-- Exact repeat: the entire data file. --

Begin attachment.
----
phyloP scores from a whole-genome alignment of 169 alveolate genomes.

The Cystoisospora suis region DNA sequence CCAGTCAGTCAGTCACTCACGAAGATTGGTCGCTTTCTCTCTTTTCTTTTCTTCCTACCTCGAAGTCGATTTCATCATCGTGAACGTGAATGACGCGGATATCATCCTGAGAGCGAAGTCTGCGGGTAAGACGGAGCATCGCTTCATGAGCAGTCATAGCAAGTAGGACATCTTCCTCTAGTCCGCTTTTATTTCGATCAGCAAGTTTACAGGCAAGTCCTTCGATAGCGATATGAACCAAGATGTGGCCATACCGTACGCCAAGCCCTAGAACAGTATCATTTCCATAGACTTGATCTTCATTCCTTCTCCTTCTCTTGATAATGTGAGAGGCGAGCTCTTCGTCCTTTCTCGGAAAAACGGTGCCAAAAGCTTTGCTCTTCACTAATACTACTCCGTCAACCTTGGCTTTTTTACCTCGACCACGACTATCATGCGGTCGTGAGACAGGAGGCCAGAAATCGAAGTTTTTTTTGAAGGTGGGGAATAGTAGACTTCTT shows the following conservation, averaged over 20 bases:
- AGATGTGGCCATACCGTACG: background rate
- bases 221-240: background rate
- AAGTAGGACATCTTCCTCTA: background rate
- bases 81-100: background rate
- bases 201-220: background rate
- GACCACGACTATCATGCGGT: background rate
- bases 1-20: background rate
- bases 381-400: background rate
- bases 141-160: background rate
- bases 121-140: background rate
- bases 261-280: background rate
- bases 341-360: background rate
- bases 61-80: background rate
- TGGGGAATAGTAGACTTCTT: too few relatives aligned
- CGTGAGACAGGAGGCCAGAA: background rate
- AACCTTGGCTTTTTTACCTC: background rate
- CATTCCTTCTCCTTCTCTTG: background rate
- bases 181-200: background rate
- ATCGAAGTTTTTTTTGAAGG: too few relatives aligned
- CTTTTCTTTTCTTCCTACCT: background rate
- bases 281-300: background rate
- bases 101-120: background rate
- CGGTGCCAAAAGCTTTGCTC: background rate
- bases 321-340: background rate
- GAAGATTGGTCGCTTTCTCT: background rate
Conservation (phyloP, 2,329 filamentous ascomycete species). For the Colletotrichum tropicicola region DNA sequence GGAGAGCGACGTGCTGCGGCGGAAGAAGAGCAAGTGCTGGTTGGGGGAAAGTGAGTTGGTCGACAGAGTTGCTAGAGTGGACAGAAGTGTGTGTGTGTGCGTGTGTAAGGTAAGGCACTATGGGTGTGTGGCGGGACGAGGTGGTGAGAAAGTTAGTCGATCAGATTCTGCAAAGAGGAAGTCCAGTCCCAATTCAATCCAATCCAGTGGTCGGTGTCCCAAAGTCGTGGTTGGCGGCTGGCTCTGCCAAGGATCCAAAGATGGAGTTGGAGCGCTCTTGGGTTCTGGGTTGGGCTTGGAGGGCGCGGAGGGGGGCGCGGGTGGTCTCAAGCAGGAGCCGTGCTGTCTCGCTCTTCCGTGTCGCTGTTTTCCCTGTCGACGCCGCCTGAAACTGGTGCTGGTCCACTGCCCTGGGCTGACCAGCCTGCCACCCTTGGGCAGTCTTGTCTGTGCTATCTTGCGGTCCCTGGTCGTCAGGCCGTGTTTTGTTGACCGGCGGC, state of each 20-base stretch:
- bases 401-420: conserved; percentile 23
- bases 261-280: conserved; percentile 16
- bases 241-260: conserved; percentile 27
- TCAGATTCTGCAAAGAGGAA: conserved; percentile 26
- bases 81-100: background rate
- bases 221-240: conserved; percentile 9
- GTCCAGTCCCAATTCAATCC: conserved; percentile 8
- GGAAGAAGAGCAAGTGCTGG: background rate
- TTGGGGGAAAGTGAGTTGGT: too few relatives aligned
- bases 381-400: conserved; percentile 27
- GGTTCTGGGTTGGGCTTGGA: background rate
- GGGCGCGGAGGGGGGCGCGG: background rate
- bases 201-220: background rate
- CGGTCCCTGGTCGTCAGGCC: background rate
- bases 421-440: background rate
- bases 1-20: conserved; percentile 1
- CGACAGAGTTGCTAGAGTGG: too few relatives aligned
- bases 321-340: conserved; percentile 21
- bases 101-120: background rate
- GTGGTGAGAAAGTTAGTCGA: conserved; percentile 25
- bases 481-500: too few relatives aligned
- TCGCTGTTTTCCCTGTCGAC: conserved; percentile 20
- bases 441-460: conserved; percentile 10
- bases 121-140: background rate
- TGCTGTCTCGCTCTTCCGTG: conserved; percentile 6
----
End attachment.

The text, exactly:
phyloP scores from a whole-genome alignment of 169 alveolate genomes.

The Cystoisospora suis region DNA sequence CCAGTCAGTCAGTCACTCACGAAGATTGGTCGCTTTCTCTCTTTTCTTTTCTTCCTACCTCGAAGTCGATTTCATCATCGTGAACGTGAATGACGCGGATATCATCCTGAGAGCGAAGTCTGCGGGTAAGACGGAGCATCGCTTCATGAGCAGTCATAGCAAGTAGGACATCTTCCTCTAGTCCGCTTTTATTTCGATCAGCAAGTTTACAGGCAAGTCCTTCGATAGCGATATGAACCAAGATGTGGCCATACCGTACGCCAAGCCCTAGAACAGTATCATTTCCATAGACTTGATCTTCATTCCTTCTCCTTCTCTTGATAATGTGAGAGGCGAGCTCTTCGTCCTTTCTCGGAAAAACGGTGCCAAAAGCTTTGCTCTTCACTAATACTACTCCGTCAACCTTGGCTTTTTTACCTCGACCACGACTATCATGCGGTCGTGAGACAGGAGGCCAGAAATCGAAGTTTTTTTTGAAGGTGGGGAATAGTAGACTTCTT shows the following conservation, averaged over 20 bases:
- AGATGTGGCCATACCGTACG: background rate
- bases 221-240: background rate
- AAGTAGGACATCTTCCTCTA: background rate
- bases 81-100: background rate
- bases 201-220: background rate
- GACCACGACTATCATGCGGT: background rate
- bases 1-20: background rate
- bases 381-400: background rate
- bases 141-160: background rate
- bases 121-140: background rate
- bases 261-280: background rate
- bases 341-360: background rate
- bases 61-80: background rate
- TGGGGAATAGTAGACTTCTT: too few relatives aligned
- CGTGAGACAGGAGGCCAGAA: background rate
- AACCTTGGCTTTTTTACCTC: background rate
- CATTCCTTCTCCTTCTCTTG: background rate
- bases 181-200: background rate
- ATCGAAGTTTTTTTTGAAGG: too few relatives aligned
- CTTTTCTTTTCTTCCTACCT: background rate
- bases 281-300: background rate
- bases 101-120: background rate
- CGGTGCCAAAAGCTTTGCTC: background rate
- bases 321-340: background rate
- GAAGATTGGTCGCTTTCTCT: background rate
Conservation (phyloP, 2,329 filamentous ascomycete species). For the Colletotrichum tropicicola region DNA sequence GGAGAGCGACGTGCTGCGGCGGAAGAAGAGCAAGTGCTGGTTGGGGGAAAGTGAGTTGGTCGACAGAGTTGCTAGAGTGGACAGAAGTGTGTGTGTGTGCGTGTGTAAGGTAAGGCACTATGGGTGTGTGGCGGGACGAGGTGGTGAGAAAGTTAGTCGATCAGATTCTGCAAAGAGGAAGTCCAGTCCCAATTCAATCCAATCCAGTGGTCGGTGTCCCAAAGTCGTGGTTGGCGGCTGGCTCTGCCAAGGATCCAAAGATGGAGTTGGAGCGCTCTTGGGTTCTGGGTTGGGCTTGGAGGGCGCGGAGGGGGGCGCGGGTGGTCTCAAGCAGGAGCCGTGCTGTCTCGCTCTTCCGTGTCGCTGTTTTCCCTGTCGACGCCGCCTGAAACTGGTGCTGGTCCACTGCCCTGGGCTGACCAGCCTGCCACCCTTGGGCAGTCTTGTCTGTGCTATCTTGCGGTCCCTGGTCGTCAGGCCGTGTTTTGTTGACCGGCGGC, state of each 20-base stretch:
- bases 401-420: conserved; percentile 23
- bases 261-280: conserved; percentile 16
- bases 241-260: conserved; percentile 27
- TCAGATTCTGCAAAGAGGAA: conserved; percentile 26
- bases 81-100: background rate
- bases 221-240: conserved; percentile 9
- GTCCAGTCCCAATTCAATCC: conserved; percentile 8
- GGAAGAAGAGCAAGTGCTGG: background rate
- TTGGGGGAAAGTGAGTTGGT: too few relatives aligned
- bases 381-400: conserved; percentile 27
- GGTTCTGGGTTGGGCTTGGA: background rate
- GGGCGCGGAGGGGGGCGCGG: background rate
- bases 201-220: background rate
- CGGTCCCTGGTCGTCAGGCC: background rate
- bases 421-440: background rate
- bases 1-20: conserved; percentile 1
- CGACAGAGTTGCTAGAGTGG: too few relatives aligned
- bases 321-340: conserved; percentile 21
- bases 101-120: background rate
- GTGGTGAGAAAGTTAGTCGA: conserved; percentile 25
- bases 481-500: too few relatives aligned
- TCGCTGTTTTCCCTGTCGAC: conserved; percentile 20
- bases 441-460: conserved; percentile 10
- bases 121-140: background rate
- TGCTGTCTCGCTCTTCCGTG: conserved; percentile 6